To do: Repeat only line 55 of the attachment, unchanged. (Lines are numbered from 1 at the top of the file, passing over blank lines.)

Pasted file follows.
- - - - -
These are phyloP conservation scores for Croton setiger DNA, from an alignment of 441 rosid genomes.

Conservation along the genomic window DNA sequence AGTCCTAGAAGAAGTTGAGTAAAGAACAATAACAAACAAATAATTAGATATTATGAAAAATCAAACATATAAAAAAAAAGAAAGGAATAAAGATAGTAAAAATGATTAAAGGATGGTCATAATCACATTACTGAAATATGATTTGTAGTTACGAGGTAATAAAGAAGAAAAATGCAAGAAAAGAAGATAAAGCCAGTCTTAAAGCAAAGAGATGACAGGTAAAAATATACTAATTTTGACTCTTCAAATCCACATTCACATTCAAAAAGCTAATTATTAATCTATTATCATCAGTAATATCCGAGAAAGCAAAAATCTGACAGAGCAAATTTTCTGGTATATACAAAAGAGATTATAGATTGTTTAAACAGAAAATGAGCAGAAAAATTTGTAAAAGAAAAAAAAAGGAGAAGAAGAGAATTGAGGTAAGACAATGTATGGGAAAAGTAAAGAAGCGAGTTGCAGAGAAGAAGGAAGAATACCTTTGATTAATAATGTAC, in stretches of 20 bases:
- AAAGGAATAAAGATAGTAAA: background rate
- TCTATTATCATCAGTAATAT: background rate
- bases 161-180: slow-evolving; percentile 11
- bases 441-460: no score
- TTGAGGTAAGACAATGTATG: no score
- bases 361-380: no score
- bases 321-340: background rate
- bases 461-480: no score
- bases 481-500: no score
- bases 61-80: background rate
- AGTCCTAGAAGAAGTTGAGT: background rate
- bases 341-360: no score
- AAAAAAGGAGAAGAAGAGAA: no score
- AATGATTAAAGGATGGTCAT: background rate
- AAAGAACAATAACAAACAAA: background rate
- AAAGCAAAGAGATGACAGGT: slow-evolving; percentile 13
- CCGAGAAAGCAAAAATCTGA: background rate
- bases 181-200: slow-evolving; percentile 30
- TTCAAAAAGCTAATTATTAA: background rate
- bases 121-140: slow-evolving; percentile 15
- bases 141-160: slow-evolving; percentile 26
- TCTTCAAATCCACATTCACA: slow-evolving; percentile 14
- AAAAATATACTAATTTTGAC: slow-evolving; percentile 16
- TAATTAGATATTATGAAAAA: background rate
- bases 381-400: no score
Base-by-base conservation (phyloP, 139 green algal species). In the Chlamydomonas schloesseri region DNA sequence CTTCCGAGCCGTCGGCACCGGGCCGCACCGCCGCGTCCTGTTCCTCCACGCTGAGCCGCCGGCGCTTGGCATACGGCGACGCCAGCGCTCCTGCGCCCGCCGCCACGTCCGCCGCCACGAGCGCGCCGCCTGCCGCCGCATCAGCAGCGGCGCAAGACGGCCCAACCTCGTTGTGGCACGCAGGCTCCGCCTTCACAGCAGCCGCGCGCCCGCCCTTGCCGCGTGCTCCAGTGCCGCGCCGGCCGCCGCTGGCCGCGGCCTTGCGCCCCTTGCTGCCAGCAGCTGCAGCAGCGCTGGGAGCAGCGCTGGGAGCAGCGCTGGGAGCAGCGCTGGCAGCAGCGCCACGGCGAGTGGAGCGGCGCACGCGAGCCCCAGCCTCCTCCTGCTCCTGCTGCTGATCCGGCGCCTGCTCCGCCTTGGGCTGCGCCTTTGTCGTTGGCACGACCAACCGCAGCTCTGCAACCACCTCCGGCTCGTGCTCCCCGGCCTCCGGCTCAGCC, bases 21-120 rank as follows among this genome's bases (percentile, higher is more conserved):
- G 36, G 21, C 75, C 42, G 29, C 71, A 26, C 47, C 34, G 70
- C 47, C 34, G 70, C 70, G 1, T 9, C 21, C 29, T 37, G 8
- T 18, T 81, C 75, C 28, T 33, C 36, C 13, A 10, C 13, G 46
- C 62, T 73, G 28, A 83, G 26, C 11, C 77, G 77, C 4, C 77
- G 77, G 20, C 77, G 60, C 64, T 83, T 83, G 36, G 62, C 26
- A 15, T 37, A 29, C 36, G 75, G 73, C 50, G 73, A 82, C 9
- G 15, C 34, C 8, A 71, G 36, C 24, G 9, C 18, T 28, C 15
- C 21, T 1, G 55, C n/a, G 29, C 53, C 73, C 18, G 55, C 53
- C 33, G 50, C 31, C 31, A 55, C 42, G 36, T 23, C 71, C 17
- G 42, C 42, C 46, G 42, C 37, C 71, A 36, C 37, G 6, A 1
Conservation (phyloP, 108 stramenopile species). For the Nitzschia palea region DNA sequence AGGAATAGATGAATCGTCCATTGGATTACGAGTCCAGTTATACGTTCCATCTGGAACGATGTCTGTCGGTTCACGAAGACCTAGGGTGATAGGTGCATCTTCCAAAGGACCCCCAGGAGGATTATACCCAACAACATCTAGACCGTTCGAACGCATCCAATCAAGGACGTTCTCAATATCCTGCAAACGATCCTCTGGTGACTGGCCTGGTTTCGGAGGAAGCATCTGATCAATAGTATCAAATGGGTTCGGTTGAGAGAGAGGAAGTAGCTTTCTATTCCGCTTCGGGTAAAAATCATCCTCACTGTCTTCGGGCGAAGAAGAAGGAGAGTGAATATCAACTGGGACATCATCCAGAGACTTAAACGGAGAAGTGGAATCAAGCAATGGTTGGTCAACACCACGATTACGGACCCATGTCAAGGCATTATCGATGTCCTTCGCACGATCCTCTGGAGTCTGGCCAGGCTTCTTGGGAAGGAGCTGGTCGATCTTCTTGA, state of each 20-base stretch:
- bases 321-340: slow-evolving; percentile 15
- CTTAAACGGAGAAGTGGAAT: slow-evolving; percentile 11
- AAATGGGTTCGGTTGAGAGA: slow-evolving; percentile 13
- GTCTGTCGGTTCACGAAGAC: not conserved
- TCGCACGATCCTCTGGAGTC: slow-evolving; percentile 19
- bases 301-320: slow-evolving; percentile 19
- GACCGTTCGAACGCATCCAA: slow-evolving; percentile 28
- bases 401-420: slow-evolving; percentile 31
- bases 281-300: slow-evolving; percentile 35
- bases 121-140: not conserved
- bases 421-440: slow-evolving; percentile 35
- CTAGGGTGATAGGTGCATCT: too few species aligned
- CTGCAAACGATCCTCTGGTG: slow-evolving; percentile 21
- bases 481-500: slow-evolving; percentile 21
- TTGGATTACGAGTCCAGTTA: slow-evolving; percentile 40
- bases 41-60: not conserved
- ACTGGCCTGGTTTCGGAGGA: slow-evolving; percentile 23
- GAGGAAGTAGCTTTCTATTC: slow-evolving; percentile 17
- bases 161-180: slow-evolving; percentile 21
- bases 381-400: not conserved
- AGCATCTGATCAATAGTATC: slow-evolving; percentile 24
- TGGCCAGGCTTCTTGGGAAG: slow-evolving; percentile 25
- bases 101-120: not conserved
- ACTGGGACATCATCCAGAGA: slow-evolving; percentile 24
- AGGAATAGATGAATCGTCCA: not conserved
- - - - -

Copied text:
- bases 41-60: not conserved